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Exploring Coreference Features in Heterogeneous Data
Ekaterina Lapshinova-Koltunski | Kerstin Kunz

The present paper focuses on variation phenomena in coreference chains. We address the hypothesis that the degree of structural variation between chain elements depends on language-specific constraints and preferences and, even more, on the communicative situation of language production. We define coreference features that also include reference to abstract entities and events. These features are inspired through several sources – cognitive parameters, pragmatic factors and typological status. We pay attention to the distributions of these features in a dataset containing English and German texts of spoken and written discourse mode, which can be classified into seven different registers. We apply text classification and feature selection to find out how these variational dimensions (language, mode and register) impact on coreference features. Knowledge on the variation under analysis is valuable for contrastive linguistics, translation studies and multilingual natural language processing (NLP), e.g. machine translation or cross-lingual coreference resolution.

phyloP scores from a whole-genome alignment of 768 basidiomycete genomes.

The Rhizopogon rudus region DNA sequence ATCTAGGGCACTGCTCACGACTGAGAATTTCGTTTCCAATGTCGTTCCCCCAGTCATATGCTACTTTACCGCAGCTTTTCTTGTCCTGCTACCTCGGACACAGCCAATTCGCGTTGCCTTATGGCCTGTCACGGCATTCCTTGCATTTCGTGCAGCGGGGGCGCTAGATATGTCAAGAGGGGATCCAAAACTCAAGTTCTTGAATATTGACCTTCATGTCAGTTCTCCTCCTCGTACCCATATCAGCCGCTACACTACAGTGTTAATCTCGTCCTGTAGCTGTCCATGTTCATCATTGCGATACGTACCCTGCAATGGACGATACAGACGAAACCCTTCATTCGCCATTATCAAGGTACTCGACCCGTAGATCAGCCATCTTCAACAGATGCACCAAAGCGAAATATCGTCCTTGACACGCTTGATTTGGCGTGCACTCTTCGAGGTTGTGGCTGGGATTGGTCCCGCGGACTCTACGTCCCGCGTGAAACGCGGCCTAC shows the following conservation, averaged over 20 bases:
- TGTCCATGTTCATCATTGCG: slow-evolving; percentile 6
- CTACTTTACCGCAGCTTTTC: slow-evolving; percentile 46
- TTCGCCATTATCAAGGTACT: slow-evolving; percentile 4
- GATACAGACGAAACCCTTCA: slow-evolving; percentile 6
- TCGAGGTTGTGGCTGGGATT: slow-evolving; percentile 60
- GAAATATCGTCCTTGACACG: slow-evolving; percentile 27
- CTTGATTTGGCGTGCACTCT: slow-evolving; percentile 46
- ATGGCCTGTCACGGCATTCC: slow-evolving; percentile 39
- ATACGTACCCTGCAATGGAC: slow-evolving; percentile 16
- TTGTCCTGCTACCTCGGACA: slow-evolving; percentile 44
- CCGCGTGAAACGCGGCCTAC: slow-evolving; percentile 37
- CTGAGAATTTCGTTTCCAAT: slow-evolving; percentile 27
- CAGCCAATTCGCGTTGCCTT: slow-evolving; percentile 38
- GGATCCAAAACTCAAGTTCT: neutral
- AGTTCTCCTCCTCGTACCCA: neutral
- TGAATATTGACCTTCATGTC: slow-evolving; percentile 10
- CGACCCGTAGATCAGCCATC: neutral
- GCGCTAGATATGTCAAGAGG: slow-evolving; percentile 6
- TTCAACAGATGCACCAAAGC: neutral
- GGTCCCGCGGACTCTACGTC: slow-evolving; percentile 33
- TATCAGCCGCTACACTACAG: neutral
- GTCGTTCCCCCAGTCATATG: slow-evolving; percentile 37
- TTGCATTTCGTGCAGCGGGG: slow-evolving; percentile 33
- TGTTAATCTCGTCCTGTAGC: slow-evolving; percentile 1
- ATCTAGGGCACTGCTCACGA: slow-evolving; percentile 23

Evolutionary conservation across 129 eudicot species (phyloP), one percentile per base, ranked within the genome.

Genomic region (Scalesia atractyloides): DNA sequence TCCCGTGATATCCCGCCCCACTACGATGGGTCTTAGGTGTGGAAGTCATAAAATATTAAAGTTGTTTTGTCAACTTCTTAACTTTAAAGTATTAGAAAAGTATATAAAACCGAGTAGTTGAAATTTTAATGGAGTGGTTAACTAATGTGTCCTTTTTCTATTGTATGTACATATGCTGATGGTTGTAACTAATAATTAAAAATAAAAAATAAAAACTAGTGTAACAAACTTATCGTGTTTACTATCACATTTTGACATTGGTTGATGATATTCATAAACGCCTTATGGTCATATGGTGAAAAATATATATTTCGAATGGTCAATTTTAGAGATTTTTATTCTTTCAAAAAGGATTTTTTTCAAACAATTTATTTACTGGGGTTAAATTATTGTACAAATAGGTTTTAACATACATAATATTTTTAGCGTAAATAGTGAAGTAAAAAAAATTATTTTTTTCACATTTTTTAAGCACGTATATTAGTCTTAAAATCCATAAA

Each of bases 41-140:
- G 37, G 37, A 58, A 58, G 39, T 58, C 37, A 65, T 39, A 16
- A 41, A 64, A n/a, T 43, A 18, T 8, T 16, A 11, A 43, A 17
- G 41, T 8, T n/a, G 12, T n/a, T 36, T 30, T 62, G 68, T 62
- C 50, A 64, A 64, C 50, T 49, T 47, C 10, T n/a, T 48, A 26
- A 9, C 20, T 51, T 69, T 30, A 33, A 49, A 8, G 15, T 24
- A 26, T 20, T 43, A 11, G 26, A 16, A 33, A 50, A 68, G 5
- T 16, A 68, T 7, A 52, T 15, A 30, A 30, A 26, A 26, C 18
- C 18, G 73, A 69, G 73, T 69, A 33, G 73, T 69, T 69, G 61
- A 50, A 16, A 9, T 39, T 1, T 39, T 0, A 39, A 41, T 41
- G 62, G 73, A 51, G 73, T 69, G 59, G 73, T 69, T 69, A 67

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Contextualized Embeddings for Connective Disambiguation in Shallow Discourse Parsing
René Knaebel | Manfred Stede